On Wednesday, Reuters reported that U.S. District judge William
Pauley in Manhattan refrained to cancel the legal charges made by
shareholders, led by a Pennsylvania school pension fund, against
Bank of America Corporation
), accusing it of misleading them. For this, the shareholders are
seeking billions of dollars in compensation.
However, the judge has dismissed several claims pertaining to the
executives and directors, including the CEO of BofA and many
The shareholders had alleged that BofA misinformed them about the
risks involved in perilous mortgage loans and its reliance on the
faulty Mortgage Electronic Registration System Inc. (MERS). Due to
this, the shareholders encountered huge losses. According to the
judge, the investigation concluded that BofA was indeed involved in
such fraudulent practices, and therefore he permitted the
shareholders to proceed with the lawsuit.
The officials at BofA have claimed that the disclosure regarding
the usage of MERS was properly made. However, the circumstances
suggest a different story.
During 2009-2010, the new issuance of shares by BofA included
shares issued to repay the dues related to Troubled Asset Relief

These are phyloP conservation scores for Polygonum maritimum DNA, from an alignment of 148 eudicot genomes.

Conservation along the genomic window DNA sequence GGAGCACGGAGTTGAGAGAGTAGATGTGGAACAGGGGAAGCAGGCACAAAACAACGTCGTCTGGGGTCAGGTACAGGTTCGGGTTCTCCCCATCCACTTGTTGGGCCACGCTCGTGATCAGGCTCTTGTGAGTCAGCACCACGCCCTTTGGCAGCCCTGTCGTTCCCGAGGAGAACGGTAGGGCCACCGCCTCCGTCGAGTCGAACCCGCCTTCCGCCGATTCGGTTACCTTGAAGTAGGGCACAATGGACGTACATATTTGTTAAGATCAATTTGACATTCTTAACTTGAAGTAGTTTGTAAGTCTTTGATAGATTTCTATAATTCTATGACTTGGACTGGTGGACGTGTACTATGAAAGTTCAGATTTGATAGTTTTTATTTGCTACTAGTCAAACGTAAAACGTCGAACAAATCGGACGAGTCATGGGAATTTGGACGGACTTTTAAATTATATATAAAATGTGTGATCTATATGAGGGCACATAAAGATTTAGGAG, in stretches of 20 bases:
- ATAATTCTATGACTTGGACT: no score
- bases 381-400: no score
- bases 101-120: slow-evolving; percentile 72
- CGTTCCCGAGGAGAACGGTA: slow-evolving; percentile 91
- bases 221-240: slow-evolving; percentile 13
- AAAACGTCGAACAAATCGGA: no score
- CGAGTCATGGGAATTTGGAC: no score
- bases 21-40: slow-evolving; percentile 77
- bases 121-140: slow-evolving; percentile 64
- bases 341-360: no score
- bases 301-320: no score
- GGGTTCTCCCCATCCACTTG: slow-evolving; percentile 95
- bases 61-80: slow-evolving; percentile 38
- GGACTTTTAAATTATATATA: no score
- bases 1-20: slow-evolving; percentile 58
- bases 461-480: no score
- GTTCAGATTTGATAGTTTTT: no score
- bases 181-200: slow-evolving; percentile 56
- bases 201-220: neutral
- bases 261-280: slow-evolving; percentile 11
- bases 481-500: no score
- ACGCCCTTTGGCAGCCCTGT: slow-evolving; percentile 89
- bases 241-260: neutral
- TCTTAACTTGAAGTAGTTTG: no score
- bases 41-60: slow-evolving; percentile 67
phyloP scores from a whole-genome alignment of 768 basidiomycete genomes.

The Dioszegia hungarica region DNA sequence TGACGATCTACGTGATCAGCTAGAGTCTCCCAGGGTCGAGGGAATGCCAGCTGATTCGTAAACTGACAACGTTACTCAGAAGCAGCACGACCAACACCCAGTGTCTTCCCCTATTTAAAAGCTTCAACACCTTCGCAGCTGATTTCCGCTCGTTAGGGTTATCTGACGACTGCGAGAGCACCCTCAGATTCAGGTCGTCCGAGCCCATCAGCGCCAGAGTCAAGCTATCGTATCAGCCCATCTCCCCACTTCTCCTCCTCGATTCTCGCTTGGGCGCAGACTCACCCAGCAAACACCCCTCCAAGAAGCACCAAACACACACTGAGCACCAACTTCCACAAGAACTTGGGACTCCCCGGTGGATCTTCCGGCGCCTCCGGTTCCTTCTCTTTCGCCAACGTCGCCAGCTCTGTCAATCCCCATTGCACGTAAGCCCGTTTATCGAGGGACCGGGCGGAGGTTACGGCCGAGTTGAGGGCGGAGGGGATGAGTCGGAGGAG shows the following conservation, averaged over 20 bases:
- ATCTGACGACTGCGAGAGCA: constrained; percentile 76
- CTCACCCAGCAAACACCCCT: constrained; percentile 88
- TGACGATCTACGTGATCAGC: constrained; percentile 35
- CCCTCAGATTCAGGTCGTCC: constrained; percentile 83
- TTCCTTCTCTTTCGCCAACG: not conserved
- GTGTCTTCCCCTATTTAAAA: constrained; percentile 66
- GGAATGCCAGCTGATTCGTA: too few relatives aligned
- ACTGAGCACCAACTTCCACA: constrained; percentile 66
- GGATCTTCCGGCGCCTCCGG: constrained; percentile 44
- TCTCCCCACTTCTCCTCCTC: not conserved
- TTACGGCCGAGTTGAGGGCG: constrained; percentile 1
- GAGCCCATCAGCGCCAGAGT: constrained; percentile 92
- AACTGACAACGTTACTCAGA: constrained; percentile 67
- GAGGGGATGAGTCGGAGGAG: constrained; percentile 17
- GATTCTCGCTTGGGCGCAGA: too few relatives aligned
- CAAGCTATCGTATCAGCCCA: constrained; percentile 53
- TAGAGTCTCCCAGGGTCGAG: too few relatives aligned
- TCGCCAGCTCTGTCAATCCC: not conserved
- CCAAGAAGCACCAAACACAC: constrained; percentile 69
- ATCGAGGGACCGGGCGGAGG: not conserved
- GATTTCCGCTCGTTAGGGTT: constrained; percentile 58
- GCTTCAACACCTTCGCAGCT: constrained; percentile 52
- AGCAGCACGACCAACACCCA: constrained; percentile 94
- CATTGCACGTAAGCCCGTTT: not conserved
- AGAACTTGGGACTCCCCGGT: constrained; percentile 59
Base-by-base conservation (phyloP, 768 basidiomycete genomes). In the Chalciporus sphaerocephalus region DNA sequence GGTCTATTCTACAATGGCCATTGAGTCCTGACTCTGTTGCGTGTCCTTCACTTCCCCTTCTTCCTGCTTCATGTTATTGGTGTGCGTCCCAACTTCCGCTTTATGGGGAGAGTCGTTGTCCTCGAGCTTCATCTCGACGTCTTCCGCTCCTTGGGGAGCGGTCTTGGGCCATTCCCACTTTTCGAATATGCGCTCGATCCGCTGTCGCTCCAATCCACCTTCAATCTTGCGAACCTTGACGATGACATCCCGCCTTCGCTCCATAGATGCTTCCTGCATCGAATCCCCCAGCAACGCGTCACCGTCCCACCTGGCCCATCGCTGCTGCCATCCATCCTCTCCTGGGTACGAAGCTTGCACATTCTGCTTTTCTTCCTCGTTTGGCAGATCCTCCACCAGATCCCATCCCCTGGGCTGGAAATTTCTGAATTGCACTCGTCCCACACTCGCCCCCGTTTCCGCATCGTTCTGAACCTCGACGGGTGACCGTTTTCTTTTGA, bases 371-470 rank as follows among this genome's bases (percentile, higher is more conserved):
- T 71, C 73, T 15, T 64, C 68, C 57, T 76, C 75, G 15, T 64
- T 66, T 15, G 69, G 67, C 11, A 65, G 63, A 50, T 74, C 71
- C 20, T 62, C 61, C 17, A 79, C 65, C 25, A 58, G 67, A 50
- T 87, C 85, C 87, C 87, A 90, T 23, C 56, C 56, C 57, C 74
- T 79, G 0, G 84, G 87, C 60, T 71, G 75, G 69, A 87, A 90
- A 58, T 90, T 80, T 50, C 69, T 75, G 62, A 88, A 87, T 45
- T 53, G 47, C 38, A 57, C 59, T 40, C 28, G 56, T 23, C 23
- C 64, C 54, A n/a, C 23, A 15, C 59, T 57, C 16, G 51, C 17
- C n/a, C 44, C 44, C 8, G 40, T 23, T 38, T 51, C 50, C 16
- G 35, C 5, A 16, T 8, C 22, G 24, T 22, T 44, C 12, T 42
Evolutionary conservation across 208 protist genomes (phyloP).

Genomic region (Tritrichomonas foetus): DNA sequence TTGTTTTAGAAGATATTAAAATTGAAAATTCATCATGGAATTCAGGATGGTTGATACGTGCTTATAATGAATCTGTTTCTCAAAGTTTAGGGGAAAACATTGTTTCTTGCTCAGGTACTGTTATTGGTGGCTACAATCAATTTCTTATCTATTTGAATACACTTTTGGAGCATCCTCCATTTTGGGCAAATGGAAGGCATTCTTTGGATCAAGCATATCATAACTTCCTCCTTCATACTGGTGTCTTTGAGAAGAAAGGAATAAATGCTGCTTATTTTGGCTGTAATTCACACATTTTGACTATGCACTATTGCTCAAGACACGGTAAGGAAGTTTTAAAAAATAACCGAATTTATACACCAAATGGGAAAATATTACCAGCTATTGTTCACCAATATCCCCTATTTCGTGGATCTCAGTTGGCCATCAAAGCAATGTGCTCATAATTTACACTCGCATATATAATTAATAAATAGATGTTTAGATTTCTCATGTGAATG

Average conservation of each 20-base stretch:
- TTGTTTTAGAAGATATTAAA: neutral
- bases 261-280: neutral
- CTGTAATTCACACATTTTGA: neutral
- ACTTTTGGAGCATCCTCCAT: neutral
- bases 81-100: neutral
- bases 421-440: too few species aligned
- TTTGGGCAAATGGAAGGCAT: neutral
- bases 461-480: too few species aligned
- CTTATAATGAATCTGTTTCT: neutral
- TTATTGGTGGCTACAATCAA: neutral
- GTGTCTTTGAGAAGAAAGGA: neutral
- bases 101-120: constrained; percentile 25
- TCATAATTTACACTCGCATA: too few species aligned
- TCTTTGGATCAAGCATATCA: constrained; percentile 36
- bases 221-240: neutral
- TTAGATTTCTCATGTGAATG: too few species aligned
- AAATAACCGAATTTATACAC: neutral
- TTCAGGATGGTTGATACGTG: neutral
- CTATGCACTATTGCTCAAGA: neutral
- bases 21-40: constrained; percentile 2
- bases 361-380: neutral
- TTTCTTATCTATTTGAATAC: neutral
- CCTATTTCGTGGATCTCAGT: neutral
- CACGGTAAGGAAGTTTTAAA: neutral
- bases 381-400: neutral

Program (TARP). To induce investors to invest in these shares, BofA
deliberately did not divulge any information relating to the
weakness of mortgage buyback claims, flawed internal controls and
compliances to various rules. Moreover, the bank's dependence on
MERS was not disclosed.
MERS, which provides database for mortgage servicers, has been
accused by the shareholders of sloppy record keeping. Its
performance was so disgraceful that it failed to furnish data for
legal foreclosures of several delinquent mortgage loans.
Therefore, the shareholders filed the lawsuit against BofA in the
U.S. District Court of New York.
Earlier this year, along with BofA, the New York Attorney General
JPMorgan Chase & Co.
Wells Fargo & Company
) into the court over fraudulent record keeping of mortgage loans
through MERS. The banks had tried to get these lawsuits dropped,
BofA's legal troubles look far from over. Dubious practices have
dented its reputation and litigation costs are bound to hurt its
financials to an extent.
Shares of BofA currently retain a Zacks #3 Rank, which translates
into a short-term Hold rating. Considering the fundamentals, we
also maintain a long-term Neutral recommendation on the stock.
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